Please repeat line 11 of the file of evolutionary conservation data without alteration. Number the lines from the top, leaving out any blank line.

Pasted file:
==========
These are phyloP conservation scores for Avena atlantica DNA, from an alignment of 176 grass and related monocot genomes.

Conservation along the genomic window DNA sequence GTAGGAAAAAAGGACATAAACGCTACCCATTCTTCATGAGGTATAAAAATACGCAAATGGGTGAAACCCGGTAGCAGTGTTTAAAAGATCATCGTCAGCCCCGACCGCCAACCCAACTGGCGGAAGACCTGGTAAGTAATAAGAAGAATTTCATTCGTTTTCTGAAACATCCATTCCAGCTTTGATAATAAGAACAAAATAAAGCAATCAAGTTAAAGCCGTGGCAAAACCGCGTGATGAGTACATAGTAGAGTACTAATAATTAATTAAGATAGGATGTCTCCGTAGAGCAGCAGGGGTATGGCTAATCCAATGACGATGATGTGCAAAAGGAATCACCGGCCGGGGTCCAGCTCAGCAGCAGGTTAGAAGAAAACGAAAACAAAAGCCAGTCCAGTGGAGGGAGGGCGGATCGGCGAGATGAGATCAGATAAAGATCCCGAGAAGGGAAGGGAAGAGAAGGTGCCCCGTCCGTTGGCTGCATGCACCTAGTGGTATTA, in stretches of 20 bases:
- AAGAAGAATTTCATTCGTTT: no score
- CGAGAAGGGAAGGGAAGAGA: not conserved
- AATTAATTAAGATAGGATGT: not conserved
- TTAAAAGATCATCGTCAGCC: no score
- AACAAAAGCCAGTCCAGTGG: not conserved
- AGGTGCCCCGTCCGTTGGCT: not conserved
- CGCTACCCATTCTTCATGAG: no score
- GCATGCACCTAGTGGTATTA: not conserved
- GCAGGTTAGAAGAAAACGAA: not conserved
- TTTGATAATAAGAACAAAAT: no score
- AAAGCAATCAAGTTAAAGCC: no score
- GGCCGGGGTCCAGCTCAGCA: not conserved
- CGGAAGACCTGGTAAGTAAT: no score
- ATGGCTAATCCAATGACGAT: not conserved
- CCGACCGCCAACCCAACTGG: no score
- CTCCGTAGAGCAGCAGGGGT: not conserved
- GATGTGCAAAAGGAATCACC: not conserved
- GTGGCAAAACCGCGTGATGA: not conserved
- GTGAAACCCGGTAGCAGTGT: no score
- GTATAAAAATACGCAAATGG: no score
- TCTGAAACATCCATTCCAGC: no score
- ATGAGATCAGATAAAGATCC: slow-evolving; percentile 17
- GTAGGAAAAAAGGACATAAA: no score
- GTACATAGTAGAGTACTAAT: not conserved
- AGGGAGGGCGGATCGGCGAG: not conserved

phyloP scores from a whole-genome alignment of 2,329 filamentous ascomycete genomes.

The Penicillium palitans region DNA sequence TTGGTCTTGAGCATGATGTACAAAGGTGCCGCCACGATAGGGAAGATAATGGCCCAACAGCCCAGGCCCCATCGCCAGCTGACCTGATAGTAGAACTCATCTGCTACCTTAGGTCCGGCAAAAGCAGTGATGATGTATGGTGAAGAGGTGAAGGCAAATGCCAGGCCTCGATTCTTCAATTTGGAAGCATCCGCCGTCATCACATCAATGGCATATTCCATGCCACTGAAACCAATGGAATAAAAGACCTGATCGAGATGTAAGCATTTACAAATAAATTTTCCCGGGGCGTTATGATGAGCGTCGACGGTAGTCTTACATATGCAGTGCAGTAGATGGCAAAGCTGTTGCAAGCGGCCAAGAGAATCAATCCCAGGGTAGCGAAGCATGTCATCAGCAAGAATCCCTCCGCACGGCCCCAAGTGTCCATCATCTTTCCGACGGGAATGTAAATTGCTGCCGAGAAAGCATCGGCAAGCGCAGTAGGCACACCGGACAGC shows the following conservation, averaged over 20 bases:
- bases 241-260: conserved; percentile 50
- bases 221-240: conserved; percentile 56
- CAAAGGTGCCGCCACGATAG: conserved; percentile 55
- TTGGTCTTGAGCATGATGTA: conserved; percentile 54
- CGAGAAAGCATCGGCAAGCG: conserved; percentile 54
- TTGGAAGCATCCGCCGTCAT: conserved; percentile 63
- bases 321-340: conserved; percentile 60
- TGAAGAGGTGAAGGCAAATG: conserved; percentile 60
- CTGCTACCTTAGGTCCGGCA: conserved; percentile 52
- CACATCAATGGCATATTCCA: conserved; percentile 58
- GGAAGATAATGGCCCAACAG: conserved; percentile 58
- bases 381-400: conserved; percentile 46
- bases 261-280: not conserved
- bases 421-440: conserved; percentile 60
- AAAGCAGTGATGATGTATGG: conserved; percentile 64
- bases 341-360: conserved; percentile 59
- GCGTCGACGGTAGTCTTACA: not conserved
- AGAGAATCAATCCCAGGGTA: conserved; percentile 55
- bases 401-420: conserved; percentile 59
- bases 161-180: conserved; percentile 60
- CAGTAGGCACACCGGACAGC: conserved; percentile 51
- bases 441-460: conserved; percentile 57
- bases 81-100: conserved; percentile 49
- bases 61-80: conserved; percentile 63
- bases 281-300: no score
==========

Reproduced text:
- GCAGGTTAGAAGAAAACGAA: not conserved